by Tony Fannin, President, BE Branded
Today, May 19, 2011, Linkedin became the first social media site to go public with an IPO on the New York Stock Exchange. I believe most analysts thought it would be a high-flying stock and a very successful IPO. In reality, it exceeded all expectations. Linkedin currently has a valuation of $3 billion. Here’s what I find interesting. The first social media site that went public is, at it’s core, a business site. It’s not that the IPO was a rousing success or that it has a premium valuation (though many would say it is “stupid” to think Linkedin was worth that much or could generate that much revenue). For all of the hype and attention to the “social graph”, geo-tagging, and even the collection of friends and followers, it was a social media site that catered to business that became the first IPO.
I know in some geek circles, the words “corporate”, “profits”, and “business” are taboo, I find it interesting that a site which embraces all of these taboos is not only the first social media IPO, but that it was a huge success. It didn’t just squeak by, but blew the doors off of any expectation. I know of several of my colleagues who have used Linkedin to connect their way into multi-million dollar deals. This is something the other social media sites can’t do (that I know of). For all of the social media purists, I wonder if they even claim Linkedin as one of “them”?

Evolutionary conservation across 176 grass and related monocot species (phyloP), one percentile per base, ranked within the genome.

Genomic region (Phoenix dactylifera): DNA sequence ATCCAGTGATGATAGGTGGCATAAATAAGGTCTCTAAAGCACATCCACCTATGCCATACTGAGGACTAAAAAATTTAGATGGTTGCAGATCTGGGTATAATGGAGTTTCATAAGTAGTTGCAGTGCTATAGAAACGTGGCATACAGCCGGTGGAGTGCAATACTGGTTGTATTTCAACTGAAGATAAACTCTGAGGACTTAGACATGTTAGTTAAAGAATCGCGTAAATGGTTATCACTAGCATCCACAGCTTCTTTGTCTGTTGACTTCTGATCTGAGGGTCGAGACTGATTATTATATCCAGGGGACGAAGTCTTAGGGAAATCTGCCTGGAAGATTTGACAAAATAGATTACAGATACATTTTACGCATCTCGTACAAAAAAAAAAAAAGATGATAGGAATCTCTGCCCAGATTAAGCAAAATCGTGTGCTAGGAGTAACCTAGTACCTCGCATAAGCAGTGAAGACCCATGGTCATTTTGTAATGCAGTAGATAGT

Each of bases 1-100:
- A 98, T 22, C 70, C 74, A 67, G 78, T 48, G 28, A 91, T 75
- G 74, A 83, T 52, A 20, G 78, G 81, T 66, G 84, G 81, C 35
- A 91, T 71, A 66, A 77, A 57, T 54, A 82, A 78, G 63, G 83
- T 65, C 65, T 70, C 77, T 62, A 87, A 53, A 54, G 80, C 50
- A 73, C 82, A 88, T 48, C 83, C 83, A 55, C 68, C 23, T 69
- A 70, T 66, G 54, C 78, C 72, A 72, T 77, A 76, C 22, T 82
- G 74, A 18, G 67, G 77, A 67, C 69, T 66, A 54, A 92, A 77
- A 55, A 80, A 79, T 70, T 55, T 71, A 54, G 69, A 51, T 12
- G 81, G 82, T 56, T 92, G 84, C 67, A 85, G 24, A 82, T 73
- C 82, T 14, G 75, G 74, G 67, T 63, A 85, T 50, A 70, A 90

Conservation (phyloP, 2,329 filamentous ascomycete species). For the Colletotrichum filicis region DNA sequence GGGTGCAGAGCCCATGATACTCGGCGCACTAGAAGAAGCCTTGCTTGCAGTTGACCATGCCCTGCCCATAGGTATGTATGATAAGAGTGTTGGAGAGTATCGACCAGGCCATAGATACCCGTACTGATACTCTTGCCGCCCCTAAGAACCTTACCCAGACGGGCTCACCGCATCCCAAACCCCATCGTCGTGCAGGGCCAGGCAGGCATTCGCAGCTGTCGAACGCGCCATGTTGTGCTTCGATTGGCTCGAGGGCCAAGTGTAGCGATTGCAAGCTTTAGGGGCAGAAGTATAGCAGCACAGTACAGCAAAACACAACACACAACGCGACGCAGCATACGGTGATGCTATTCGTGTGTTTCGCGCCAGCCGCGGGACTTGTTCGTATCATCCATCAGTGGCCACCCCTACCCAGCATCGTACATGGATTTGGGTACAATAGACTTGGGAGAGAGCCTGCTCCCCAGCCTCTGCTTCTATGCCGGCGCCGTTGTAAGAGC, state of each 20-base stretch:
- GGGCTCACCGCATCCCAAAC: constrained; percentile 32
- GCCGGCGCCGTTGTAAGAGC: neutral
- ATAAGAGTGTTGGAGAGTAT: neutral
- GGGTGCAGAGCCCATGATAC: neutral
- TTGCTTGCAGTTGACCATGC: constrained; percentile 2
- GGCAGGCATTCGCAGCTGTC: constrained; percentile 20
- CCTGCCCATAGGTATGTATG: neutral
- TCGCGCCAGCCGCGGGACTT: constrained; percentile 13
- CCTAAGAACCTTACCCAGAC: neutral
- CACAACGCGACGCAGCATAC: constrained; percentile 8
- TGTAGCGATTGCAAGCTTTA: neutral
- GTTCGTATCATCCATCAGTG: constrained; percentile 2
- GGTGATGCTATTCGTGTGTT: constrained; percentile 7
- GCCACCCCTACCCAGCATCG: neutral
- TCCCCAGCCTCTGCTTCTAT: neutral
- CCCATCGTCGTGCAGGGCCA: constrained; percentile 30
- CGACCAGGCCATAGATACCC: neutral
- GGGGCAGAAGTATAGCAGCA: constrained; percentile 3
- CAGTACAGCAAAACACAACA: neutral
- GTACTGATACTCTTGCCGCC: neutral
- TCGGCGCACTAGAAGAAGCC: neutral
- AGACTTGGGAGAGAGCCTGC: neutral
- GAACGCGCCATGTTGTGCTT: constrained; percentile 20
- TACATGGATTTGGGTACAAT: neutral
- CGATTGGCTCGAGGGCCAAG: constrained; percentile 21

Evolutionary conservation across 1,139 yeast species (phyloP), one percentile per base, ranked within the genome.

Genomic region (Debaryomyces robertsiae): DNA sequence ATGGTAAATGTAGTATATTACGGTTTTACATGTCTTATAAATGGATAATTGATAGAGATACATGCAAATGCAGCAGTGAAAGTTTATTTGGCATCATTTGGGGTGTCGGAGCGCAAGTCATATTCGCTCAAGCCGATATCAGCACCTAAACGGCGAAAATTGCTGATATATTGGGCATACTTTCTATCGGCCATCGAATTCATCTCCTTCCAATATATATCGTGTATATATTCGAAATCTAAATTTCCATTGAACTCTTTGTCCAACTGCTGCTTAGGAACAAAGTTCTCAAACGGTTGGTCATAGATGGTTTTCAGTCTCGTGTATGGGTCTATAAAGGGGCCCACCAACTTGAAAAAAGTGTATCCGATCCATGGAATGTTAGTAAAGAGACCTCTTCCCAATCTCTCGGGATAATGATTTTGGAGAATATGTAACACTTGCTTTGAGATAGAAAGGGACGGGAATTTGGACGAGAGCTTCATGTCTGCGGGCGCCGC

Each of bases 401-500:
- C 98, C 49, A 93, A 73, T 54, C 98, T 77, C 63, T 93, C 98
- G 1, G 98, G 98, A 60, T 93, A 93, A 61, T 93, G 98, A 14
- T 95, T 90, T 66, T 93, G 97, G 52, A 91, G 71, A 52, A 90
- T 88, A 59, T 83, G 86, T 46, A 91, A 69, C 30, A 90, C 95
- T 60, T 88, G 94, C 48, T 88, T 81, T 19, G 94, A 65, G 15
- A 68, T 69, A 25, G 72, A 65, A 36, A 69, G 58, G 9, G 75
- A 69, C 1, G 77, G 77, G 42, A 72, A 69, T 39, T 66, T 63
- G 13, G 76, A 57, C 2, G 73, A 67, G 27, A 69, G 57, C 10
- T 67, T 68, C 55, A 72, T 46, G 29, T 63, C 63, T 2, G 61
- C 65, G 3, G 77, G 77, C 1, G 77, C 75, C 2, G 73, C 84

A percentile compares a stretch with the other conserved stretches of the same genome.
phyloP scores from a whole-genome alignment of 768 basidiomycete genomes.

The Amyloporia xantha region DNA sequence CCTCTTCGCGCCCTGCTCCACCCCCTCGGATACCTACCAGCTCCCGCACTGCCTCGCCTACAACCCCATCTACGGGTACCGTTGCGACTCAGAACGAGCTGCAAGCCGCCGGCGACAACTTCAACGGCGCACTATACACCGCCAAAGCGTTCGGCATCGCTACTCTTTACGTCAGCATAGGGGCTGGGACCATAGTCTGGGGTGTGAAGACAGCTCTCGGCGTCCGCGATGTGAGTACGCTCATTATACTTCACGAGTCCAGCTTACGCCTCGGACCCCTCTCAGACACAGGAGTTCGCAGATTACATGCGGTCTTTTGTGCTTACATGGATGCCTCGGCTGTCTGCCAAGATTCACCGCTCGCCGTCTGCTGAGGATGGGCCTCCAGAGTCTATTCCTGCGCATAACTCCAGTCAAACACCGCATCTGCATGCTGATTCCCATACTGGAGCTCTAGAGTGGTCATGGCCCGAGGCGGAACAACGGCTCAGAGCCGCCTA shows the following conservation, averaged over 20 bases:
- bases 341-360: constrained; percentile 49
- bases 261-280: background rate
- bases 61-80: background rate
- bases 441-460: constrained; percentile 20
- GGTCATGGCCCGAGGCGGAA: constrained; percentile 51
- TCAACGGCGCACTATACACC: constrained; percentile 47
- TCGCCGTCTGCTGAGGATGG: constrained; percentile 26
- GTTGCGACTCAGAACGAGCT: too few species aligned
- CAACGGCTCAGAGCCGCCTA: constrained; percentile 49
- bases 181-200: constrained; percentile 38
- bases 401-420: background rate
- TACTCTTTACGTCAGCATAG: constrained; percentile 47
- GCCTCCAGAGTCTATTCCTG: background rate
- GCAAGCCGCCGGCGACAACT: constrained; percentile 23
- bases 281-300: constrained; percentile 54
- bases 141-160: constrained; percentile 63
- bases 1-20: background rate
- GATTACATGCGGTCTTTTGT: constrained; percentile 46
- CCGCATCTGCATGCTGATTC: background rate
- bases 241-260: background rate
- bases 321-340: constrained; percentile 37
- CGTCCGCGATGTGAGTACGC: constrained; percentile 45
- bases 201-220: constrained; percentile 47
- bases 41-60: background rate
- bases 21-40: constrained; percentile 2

The category of social media gets a pass on having to produce any ROI on any time table while other types of investments have to produce ROI or be canned. I am puzzled on why that is so. Why can social media sites lose $200 million a year, doesn’t have any realistic plan on how to make money just to break even, and still have a valuation of $1 billion? This tells me that the sector is screwed up and a bubble may be about to deflate. Eventually, these sites will have to produce real cash, not just a bunch of followers and friends. (One of the flaws in the logic is of course you can get millions of users if it’s free.) Sometime soon, the social media category will have to start figuring out how to make money and earn their keep. The only one that is coming close is Facebook. The vast majority of social media sites are like the teenager who doesn’t work, but keeps asking for money to go out and have fun with their friends. As a parent, eventually, you’ll have to say “no” and force them to make their own way. Otherwise, all you are doing is raising a dependent child who couldn’t survive on their own. Same is true for many of the social media sites. They still need to go back and get funding from their investors (mommy and daddy) because they’ve yet to learn how to make it on their own.